Sunday, June 09, 2013

NSA is wrong, not evil

My twitter feed has gotten this one-sided view of the NSA. Soon, they’ll be claiming the NSA practices witchcraft and eats babies, because, as everyone knows, the NSA is evil. In truth, the NSA is not evil, just wrong. I point this out because there are two sides to every story. The better we understand the NSA’s point of view, the better we can fight them. Power corrupts: understanding this from their point of view will teach us how this happens.

In this post, I describe my first hand experiences dealing with the NSA, and what I understand from their point of view. I don't like the NSA, as you can tell from my other posts, but at the same time, I hate this "us vs. them" attitude that just because we oppose them, that we can impute all sorts of evil untrue attributes onto them.

The highest priority at the NSA is avoiding infringing on citizen’s rights. I know none of you will believe me, but it’s true. I’m regularly astonished by the degree to which they bend over backwards to protect American’s privacy. The more you delve in the phone metadata and PRISM details, the more you’ll find these extreme measures the NSA takes to avoid infringing on the privacy of Americans.

Many claim the NSA is just another agency, and thus will share the same faults found in agencies like the IRS, which recently targeted people based on their political beliefs. This is a terribly wrong comparison. The IRS hires people with high-school diplomas, the NSA hires Ph.D.s with military service. If anybody at the NSA used their position to further their political party, their fellow employees would be the first to point that out, and stop them.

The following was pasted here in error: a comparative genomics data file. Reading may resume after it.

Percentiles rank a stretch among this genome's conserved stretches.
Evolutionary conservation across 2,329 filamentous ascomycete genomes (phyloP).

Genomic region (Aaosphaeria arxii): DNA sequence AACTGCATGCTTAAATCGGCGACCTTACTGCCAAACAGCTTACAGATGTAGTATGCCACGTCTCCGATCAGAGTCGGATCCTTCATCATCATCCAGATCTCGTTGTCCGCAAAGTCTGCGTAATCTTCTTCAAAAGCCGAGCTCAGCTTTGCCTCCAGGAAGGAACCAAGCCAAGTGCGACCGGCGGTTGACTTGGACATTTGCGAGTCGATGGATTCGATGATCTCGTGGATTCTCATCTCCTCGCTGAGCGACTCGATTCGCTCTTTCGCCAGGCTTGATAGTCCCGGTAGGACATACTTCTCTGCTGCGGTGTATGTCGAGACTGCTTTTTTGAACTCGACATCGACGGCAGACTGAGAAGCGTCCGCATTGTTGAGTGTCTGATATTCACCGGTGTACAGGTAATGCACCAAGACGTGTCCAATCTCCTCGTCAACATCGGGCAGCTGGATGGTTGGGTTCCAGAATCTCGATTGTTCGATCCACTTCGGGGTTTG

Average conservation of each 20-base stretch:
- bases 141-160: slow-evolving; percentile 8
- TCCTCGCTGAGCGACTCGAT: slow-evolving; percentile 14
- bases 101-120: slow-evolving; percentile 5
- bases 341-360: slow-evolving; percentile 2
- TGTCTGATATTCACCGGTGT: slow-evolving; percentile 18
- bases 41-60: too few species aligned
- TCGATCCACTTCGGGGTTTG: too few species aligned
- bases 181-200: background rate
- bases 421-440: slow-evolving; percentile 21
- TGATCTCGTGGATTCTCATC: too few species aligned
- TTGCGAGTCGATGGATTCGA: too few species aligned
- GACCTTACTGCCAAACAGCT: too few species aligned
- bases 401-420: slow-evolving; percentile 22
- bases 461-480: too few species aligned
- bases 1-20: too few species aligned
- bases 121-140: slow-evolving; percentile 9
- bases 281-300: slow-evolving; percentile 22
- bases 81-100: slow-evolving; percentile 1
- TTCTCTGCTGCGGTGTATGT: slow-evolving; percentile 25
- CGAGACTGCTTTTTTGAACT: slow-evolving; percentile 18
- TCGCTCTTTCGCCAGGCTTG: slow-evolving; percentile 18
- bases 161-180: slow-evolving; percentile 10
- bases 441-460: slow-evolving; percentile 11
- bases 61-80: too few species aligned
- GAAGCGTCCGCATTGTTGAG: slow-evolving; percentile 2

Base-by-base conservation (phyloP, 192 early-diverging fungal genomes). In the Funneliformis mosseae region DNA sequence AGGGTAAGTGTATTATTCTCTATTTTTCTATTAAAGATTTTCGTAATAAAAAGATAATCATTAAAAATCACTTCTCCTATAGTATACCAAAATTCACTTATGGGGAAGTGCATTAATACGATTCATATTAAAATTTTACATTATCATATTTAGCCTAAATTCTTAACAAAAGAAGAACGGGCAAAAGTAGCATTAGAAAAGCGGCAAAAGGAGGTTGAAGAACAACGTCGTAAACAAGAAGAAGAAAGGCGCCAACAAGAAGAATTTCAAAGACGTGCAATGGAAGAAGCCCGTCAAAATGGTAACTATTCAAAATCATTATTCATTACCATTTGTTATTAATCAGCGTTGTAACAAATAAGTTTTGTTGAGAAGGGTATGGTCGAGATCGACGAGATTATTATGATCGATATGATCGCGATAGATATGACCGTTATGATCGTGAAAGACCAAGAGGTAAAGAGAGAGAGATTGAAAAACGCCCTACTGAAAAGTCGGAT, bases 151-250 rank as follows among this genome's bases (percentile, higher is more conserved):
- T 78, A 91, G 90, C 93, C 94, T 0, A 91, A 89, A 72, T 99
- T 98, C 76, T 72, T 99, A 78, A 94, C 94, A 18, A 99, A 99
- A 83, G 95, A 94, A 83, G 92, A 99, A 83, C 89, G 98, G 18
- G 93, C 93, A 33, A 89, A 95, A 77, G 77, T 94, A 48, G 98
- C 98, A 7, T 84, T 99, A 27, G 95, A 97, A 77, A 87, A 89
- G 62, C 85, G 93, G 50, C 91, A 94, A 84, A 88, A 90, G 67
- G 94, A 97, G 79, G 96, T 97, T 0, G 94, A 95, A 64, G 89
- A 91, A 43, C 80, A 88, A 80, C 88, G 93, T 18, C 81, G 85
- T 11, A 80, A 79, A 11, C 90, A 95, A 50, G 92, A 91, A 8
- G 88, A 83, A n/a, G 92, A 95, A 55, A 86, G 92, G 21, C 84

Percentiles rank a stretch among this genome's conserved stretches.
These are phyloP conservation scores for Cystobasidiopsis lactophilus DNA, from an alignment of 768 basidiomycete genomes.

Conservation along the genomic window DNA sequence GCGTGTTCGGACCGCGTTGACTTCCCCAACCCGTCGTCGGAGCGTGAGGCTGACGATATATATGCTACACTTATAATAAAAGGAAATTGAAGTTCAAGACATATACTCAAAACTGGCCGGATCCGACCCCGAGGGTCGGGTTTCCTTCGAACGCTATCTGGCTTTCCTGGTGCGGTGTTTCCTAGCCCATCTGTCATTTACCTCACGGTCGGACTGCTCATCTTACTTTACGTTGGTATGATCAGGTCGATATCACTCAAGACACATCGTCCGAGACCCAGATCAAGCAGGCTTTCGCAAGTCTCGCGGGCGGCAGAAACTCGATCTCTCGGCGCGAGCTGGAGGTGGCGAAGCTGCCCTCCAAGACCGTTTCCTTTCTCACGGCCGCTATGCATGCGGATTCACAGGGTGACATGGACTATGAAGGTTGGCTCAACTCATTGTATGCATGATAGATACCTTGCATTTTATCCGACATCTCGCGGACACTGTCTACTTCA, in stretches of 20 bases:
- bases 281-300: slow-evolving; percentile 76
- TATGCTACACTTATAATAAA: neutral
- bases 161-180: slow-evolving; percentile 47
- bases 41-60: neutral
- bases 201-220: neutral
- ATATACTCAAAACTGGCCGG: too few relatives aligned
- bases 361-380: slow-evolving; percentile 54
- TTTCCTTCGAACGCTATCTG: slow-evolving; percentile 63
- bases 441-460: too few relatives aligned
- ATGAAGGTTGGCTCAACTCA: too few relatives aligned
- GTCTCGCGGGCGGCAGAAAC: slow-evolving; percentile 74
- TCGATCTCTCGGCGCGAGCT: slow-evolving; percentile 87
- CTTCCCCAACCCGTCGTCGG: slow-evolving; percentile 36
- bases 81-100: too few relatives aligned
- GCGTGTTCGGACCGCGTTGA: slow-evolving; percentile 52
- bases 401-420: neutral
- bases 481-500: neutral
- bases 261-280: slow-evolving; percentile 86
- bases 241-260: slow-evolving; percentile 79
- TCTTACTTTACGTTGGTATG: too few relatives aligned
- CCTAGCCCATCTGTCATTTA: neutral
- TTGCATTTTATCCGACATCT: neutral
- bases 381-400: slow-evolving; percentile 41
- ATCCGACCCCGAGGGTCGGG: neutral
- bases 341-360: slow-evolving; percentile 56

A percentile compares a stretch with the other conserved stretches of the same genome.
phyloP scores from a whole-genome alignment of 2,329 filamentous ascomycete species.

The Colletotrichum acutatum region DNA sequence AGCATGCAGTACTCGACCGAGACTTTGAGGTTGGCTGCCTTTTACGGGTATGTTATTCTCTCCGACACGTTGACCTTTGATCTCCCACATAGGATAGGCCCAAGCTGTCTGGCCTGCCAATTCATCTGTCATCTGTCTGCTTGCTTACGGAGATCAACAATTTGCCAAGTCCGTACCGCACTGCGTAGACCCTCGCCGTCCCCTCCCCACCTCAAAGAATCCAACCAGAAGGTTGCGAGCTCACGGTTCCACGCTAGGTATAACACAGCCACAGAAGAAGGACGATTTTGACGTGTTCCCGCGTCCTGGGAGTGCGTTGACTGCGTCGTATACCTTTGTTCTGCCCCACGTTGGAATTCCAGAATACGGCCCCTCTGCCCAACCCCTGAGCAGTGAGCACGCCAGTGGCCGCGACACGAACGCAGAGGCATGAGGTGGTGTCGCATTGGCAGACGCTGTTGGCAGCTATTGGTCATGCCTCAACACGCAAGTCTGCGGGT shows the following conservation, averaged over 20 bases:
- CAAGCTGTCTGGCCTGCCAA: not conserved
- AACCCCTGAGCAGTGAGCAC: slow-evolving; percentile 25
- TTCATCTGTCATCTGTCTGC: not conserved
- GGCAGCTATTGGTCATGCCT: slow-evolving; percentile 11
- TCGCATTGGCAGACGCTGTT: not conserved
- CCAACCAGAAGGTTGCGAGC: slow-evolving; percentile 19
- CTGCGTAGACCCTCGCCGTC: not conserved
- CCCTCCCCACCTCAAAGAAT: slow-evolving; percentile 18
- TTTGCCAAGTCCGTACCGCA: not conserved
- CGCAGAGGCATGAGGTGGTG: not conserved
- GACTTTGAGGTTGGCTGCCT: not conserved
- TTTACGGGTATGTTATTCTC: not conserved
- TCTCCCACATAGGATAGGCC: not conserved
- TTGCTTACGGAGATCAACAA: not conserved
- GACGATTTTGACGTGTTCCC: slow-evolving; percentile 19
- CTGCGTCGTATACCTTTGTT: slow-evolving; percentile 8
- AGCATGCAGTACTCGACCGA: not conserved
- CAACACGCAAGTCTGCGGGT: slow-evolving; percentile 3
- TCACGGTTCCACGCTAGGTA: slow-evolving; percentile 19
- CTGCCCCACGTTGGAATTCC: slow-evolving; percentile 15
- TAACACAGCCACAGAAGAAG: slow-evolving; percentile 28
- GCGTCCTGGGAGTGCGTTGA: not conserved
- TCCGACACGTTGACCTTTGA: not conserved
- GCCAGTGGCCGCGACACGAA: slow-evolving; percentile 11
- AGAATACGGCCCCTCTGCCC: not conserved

The testimony given by NSA leaders, such as Keith Alexander and James Clapper, is not really a lie. Consider this famous testimony from Clapper during a hearing on March 12, 2013:

Senator Wyden: “Does the NSA collect any type of data at all on millions or hundreds of millions of Americans?”
James Clapper: “No, sir.”

Yet, as the June 5 story from the Guardian revealed, the NSA is collecting everybody’s phone records. Isn’t that obvious that Clapper is lying?

Maybe. The problem is more self-deception than lying before congress. Consider the hypothetical case where somebody goes to the NSA and asks for all records associated with person by name, such as “Robert Clayton Dean”. Sure, the NSA has the phone records, but they aren’t associated with a name. The NSA has the data in theory, but they can't get it in practice. Moreover, that database is largely inaccessible, controlled by the courts rather than the NSA. Even if the head of the NSA or the President himself demanded it, they would not be able to get those records without permission from the courts.

Clapper knows he’s being evasive, but he believes it’s the sort of evasion that is acceptable in politics. Because the NSA doesn’t have access to the data the way people imagine, he believes he’s telling the “truth” when answering that question. He deceives himself about the extent to which that surveillance endangers Americans. He's absolutely wrong, but I'm not sure how evil he is.

The lesson here is how power corrupts. Instead of arguing how Clapper lies and replacing him with yet-another-politicians, we should understand how this power corrupts all politicians in his position.